SAN FRANCISCO - A federal judge presiding over Volkswagen "clean diesel" multi district litigation denied a move by plaintiff attorneys to disqualify him just as the case was heading to trial.
U.S. District Judge Charles Breyer on Feb. 21 found that attorneys for Knight Law Group and The Altman Law Group failed to demonstrate the degree of "favoritisim or antagonism" required to justify his disqualification. He also found that the law firms' motion was intended to delay proceedings.
Jurors had been picked on Feb. 18, with a bench trial portion set to take place on Feb. 24 and a jury trial portion set to begin Feb. 25.
The case arises from Volkswagen’s evasion of U.S. and California emissions standards by equipping “clean diesel” vehicles with hidden defeat devices that gamed emissions testing procedures. According to background in Breyer's order, the "scandal" led to more than 1,000 lawsuits, which were consolidated in his court at the Northern District of California.
Most of the suits were resolved by Breyer in two settlements. The plaintiffs in the case now going to trial are 10 optouts who are bringing state common law and statutory claims against Volkswagen Group of America, Inc.
Two weeks before jury selection, Breyer had granted Volkswagen's motion for summary judgment on Song Beverly Act (lemon law) claims because the plaintiffs' cars were merchantable despite the presence of the defeat devices.
In filing its motion to disqualify, KLG argued that plaintiffs had "harbored concerns that his service as judge in the opt-out cases would raise an appearance of bias against Plaintiffs."
"Nonetheless, Plaintiffs proceeded in good faith in this litigation," Lauren Ungs and Steve Mikhov of KLG and Bryan Altman wrote. "But now, in the wake of the February 4, 2020 summary judgment order, the concerns about appearance of bias require disqualification. This is so, because the Court has turned Phase I into a trial of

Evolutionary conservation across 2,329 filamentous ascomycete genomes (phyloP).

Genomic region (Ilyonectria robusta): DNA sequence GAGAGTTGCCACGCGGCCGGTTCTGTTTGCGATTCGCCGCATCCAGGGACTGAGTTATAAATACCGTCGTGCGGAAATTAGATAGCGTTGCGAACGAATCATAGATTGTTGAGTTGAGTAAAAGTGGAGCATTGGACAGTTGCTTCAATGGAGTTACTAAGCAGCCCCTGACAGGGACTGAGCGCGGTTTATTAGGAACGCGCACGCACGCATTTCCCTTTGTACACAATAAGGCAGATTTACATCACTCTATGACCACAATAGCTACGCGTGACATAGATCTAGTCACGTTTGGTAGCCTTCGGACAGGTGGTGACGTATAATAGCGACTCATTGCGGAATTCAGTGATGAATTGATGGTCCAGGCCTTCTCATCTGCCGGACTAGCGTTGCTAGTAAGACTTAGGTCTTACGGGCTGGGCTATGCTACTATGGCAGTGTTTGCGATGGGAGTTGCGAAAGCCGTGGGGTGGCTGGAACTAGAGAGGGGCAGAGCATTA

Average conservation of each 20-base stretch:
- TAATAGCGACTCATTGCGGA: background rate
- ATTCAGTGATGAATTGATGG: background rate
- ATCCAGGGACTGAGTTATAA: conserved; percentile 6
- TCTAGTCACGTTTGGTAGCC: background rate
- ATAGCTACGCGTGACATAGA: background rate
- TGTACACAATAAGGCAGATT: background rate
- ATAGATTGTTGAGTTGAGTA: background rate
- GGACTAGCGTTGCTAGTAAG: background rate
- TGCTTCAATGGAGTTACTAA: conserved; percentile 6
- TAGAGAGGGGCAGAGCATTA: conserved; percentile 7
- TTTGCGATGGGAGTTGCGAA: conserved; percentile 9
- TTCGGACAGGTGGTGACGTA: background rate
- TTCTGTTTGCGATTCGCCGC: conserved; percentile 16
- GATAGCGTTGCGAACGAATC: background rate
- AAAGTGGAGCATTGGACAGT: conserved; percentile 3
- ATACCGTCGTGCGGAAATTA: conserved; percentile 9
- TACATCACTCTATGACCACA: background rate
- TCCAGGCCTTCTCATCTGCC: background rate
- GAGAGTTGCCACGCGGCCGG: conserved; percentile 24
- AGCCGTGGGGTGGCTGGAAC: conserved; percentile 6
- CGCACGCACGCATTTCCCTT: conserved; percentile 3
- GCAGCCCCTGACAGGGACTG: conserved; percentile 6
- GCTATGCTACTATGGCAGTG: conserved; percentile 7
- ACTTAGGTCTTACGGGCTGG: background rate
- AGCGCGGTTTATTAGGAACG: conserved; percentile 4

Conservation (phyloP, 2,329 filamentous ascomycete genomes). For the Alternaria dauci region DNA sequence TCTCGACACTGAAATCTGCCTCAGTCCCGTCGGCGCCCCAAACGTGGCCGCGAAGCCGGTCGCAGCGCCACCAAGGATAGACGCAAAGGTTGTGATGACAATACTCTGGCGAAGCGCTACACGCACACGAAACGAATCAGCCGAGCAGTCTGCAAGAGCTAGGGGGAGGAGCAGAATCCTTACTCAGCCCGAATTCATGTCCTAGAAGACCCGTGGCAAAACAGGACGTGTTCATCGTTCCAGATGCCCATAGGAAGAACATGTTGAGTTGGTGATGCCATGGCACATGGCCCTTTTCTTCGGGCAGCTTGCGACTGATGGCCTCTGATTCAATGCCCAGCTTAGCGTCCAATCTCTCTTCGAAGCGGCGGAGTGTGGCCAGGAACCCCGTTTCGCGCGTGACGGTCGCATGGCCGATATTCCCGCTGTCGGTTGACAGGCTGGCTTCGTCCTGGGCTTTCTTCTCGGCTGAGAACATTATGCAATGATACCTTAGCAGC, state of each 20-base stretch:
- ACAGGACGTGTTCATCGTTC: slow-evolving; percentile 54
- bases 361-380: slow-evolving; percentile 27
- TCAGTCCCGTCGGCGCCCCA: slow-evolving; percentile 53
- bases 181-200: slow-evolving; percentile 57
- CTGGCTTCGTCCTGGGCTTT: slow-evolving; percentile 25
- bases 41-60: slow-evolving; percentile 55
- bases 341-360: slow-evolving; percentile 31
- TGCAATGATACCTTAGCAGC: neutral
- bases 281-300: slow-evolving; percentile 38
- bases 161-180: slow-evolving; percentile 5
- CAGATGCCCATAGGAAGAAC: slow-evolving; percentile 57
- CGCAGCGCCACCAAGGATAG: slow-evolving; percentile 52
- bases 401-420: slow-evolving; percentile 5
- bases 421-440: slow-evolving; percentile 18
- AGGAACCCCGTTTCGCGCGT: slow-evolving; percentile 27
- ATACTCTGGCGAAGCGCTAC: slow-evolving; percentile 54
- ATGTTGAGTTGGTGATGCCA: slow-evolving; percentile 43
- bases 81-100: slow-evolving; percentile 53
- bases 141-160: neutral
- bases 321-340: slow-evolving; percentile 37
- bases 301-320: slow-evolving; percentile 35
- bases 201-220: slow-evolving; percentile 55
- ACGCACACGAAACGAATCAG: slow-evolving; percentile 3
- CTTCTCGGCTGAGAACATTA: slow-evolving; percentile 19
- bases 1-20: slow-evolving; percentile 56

whether the Class Settlement was a fair resolution of Plaintiffs’ CLRA (Consumers Legal Remedies Act) claims—and has mandated that this determination will be made by this Court, not a jury.
"In other words, Judge Breyer has given to himself the power to decide whether the Class Settlement that he fashioned and that he approved, was fair. Moreover, further rulings and statements made on the record in the wake of the summary judgment order hammer home the impression that Judge Breyer is favorably predisposed toward the Class Settlement to a degree that renders him unable to be a fair and impartial judge of this trial."
Lawyers representing Volkswagen, at Sullivan & Cromwell in New York and Los Angeles, took a shot at KLG and Altman's move to disqualify, writing that it was a "frivolous" tactic for delay and aimed at pressuring the Court into "reconsidering its correct legal rulings on Plaintiffs' legally and factually unsustainable claims."
"This is not the first such motion Plaintiffs have made in this action," VW lawyers wrote in response. "In November 2018, Plaintiffs moved to disqualify Magistrate Judge Corley because of her 'intimate involvement with the class action settlement process,'" which this Court denied.
Volkswagen lawyers say that filing disqualification motions is the "modus operandi" of KLG and Altman.
"In just a few hours of research, Defendants have already identified four motions filed by Mr. Altman and the Knight Law Group to disqualify the presiding judge in their cases," they wrote.
In the case of King v. Hyundai Motor in Placer County Superior Court, in which Altman sought disqualification mid-trial, Judge Michael W. Jones "made clear that the real offense at trial was that 'Altman blatantly ignored the Civil Pre-Trial Orders...and evidentiary rulings,' and repeatedly elicited and disucssed inadmissible evidence that 'Mr. Altman knew he was not to discuss,'" Volkswagen lawyers wrote.
In an 18-page order denying Altman's motion to disqualify, Jones pointed out that he was not prejudiced or biased against any party or their counsel in the action. He described the case as a "very simple lemon law case" where the plaintiff alleged a backup camera was defective and after a handful of attempts to have defendant's authorized repair facilities diagnose and fix, it remained defective.
"Plaintiff was represented by three separate attorneys from three different law firms," Jones wrote. "Mr. Altman was lead trial counsel for the plaintiff. I have presided over multiple Lemon Law cases including jury trials, some of which included the three firms representing plaintiff. Although he repeatedly felt the need to inform the court and the jurors that he had over 200 jury trials, this was my first experience and trial with Mr. Altman."